Since 1978, every November is recognized as National Hospice and Palliative Care Month, thanks to former President Jimmy Carter who established this to raise awareness about hospice care. Carter continues to demonstrate his advocacy for hospice care, now as the recipient of the benefit. He enrolled into hospice care earlier this year, after enduring a series of health crises that included a bout with melanoma that spread to his liver and his brain, leading to frequent, short hospital stays. His wife, former First Lady Rosalynn Carter, also began to receive hospice services soon after him. They celebrated their 77th wedding anniversary in July, which made them the longest-married couple in presidential history. She died at their home in Plains, Georgia on Nov. 19, 2023 at the age of 96.
Former President Jimmy Carter and First Lady Rosalynn Carter
Photo Credit: Universal History Archive & Scott Cunningham/ Getty Images
“Once again leading by example, [the Carter family] is showing us how to embrace a stage of life that people don’t want to think about — that people don’t want to talk about,” National Hospice and Palliative Care Organization (NHPCO) COO and interim CEO Ben Marcantonio said. “They’re showing us how hospice helps patients
live life to the fullest to the end of life.” Hospice is indelible to Carter’s legacy as president. He founded the federal payment model demonstration, which has now evolved into the current Medicare Hospice Benefit. During his presidency, the Health Care Financing Administration (HCFA) was established which was later reorganized as the U.S. Centers of Medicare & Medicaid Services (CMS).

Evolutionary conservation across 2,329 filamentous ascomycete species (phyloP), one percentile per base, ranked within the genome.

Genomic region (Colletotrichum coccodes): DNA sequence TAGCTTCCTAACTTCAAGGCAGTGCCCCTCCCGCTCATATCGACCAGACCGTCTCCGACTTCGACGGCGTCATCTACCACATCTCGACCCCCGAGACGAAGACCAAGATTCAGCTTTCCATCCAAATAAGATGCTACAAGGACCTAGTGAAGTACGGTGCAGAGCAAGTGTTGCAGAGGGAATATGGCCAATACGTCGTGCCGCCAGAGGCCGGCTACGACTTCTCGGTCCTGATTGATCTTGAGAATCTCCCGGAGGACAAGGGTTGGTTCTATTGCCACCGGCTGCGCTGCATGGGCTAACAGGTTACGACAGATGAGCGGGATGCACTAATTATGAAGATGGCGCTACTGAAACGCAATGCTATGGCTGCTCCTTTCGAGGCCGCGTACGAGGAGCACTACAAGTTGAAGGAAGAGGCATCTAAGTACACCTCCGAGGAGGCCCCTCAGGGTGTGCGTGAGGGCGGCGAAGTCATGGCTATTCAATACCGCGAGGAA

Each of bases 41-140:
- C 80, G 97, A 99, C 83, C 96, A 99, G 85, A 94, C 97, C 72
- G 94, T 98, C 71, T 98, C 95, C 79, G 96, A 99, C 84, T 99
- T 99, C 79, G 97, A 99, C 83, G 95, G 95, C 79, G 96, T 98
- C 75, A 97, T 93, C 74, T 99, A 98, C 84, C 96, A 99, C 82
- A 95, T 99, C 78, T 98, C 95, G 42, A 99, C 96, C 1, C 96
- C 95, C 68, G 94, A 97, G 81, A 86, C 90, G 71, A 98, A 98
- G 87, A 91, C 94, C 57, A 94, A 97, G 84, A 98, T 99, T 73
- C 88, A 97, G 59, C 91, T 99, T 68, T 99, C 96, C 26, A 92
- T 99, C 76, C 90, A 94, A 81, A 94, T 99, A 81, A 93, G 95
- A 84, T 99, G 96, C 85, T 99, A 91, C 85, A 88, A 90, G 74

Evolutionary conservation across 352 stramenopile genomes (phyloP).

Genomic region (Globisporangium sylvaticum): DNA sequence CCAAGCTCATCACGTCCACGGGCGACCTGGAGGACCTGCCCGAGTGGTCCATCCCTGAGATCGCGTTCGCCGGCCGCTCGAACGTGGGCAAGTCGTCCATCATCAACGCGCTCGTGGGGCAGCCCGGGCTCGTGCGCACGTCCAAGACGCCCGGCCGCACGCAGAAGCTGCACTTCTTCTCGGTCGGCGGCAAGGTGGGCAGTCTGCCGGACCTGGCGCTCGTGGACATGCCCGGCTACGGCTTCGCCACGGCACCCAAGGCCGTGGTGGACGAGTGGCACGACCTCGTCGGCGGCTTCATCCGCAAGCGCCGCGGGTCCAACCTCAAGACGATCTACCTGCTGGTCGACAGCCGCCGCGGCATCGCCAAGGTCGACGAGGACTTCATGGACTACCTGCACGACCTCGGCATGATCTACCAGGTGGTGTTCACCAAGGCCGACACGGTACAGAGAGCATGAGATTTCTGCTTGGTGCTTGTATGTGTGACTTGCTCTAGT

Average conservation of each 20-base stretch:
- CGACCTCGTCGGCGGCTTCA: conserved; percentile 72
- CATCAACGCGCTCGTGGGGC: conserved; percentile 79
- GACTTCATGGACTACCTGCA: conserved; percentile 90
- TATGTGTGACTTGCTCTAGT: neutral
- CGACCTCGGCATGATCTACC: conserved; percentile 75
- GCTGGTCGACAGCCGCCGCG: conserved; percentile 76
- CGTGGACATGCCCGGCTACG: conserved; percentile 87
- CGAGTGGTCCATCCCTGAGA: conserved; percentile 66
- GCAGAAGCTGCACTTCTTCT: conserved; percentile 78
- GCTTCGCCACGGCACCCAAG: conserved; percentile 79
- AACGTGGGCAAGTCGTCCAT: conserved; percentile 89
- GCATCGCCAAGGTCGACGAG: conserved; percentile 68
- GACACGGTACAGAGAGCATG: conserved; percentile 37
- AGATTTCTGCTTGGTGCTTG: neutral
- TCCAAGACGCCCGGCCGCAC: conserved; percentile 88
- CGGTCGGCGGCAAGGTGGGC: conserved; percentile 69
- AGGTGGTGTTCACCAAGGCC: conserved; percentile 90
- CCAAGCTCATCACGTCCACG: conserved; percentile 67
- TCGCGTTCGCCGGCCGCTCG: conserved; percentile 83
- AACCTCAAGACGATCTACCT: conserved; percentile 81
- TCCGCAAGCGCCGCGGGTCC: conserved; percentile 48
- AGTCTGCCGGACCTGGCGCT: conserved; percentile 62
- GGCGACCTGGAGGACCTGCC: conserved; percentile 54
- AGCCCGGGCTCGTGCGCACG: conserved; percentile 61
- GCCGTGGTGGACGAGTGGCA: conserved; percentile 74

Hospice care — regardless of length of stay — saves Medicare approximately $3.5 billion for patients in their last year of life, a 3.1% reduction. Recent data show that longer stays reduce health care costs in the last year of life by as much as 11%, according to a joint report, from NHPCO, the National Association for Home Care & Hospice (NAHC) and NORC at the University of Chicago.
There are few common misconceptions about hospice:
In the U.S, hospice care is delivered to personal homes. It is not only designated for those in end-of-life care facilities. Majority of hospice patients receive hospice care at home, like the Carters.
Hospice is not just for the rich. It is part of the Medicare benefit that a person can choose to enter if they have a terminal illness and a prognosis that they have six months or less to live. A person entering hospice care agrees to forgo medical treatment, in favor of therapy aimed at easing their pain and preparing them and their families for the end, experts said.
You can always dis-enroll from hospice. You are not signing up for something you cannot change. In fact, about 15% of people wind up “graduating” from hospice, going back to their regular Medicare benefits after their disease stabilizes and their prognosis improves, according to the 2022 Medicare Payment Advisory Commission report.
Unfortunately, many people wind up choosing hospice care too late to receive its full benefits. “Too often, people don't get to access the support that hospice provides that would allow them to do the things that [former] President Carter is doing, just because it happens too late in the course of illness,” said Dr. Sean Morrison, chair of geriatrics and palliative medicine at Mount Sinai in New York City.
•“Jimmy Carter 'Happy' in At-Home Hospice Care as 99th Birthday Nears” by HealthDay published Sep. 29, 2023
•“How Former President Carter Helped Shape Hospice Care” by Hospice News, Jim Parker, published Aug. 17, 2023